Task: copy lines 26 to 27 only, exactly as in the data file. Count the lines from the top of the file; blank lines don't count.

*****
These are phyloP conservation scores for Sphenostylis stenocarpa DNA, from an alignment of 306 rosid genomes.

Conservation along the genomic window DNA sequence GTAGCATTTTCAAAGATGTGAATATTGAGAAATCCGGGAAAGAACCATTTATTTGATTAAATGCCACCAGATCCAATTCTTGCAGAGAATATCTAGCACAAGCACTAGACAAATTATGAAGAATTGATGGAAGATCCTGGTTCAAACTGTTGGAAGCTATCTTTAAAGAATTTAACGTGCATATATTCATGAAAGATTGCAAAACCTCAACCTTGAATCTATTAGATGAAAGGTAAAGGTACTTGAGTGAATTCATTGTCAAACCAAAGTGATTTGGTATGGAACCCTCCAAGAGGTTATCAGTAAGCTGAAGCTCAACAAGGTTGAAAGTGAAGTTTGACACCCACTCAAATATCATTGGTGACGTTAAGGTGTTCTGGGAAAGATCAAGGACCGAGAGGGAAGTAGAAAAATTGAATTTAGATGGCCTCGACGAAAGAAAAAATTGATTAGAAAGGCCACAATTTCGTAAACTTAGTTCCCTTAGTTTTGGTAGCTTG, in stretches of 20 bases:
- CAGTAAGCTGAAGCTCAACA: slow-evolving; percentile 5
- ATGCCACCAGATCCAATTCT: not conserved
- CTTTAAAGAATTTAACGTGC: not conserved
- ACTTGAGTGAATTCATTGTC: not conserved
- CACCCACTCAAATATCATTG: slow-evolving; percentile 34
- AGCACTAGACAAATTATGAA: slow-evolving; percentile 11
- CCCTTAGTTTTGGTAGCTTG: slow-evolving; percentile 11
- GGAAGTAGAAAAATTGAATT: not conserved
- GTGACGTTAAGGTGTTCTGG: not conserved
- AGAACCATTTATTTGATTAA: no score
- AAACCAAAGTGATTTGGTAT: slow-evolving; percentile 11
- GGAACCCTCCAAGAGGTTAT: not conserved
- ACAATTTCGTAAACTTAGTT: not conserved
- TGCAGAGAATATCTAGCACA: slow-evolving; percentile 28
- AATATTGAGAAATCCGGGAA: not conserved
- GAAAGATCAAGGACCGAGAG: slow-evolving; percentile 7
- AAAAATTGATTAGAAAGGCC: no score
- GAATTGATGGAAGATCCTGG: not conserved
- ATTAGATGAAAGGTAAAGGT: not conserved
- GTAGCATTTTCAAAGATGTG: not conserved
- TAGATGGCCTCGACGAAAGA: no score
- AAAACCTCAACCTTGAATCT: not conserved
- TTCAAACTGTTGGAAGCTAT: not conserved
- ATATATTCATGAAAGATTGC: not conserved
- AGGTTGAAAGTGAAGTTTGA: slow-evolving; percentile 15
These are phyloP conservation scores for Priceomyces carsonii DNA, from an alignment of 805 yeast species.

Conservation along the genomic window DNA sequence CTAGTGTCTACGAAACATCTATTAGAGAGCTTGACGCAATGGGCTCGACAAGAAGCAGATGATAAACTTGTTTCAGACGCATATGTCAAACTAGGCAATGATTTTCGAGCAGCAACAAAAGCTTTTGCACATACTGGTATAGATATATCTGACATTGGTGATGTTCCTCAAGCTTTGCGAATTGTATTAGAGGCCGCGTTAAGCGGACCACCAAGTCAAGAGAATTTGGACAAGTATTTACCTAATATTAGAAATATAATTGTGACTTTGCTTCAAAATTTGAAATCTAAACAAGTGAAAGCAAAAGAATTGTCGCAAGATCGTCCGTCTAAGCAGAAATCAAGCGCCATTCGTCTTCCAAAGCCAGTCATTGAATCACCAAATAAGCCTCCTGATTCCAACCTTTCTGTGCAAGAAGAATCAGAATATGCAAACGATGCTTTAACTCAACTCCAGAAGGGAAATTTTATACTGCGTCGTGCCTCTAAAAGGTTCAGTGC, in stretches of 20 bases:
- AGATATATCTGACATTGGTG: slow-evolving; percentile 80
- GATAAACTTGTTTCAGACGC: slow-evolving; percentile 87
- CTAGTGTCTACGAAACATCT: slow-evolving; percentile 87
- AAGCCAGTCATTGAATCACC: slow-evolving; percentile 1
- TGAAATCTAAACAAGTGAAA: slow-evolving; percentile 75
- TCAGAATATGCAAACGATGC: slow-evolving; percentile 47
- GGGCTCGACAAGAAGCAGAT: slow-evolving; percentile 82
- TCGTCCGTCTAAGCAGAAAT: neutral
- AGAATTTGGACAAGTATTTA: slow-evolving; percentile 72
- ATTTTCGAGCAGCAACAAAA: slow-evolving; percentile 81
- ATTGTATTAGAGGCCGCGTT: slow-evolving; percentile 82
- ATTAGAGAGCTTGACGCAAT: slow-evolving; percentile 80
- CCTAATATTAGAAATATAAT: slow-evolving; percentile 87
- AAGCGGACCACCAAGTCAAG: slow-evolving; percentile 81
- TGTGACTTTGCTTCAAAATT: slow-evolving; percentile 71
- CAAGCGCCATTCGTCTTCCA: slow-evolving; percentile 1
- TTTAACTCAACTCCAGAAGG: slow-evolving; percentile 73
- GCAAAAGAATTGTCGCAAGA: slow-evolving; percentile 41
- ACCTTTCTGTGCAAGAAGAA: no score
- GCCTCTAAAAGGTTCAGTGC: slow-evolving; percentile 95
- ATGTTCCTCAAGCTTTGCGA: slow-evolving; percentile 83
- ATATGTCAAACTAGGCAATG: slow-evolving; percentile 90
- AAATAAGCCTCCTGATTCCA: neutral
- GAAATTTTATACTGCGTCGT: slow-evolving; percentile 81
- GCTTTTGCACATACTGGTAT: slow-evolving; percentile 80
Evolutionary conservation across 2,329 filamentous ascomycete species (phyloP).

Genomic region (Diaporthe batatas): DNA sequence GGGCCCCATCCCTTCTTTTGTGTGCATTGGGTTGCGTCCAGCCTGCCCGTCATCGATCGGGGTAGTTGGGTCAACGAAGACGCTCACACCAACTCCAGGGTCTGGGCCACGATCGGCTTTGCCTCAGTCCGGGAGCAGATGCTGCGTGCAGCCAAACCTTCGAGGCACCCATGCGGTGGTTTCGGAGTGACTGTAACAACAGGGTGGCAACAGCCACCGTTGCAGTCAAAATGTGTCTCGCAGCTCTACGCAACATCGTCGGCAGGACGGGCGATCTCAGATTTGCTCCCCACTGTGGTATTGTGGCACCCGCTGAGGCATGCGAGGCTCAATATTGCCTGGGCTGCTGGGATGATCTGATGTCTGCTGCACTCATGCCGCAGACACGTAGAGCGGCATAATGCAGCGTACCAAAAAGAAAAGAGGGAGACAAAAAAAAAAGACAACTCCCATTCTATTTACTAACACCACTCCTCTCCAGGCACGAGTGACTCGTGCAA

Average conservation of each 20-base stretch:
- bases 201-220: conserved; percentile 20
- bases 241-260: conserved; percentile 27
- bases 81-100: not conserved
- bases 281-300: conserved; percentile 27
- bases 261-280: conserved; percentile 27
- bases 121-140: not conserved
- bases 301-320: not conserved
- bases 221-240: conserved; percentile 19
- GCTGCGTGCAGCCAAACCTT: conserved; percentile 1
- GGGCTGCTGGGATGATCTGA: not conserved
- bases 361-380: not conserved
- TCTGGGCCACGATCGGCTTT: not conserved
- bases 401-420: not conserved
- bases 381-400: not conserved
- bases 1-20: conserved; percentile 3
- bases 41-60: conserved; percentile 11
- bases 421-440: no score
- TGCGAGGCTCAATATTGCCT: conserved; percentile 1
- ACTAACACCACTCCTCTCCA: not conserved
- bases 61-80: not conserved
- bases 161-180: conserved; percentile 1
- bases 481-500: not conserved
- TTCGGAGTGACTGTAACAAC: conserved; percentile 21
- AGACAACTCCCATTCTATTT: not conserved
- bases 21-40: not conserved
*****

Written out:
- ATATATTCATGAAAGATTGC: not conserved
- AGGTTGAAAGTGAAGTTTGA: slow-evolving; percentile 15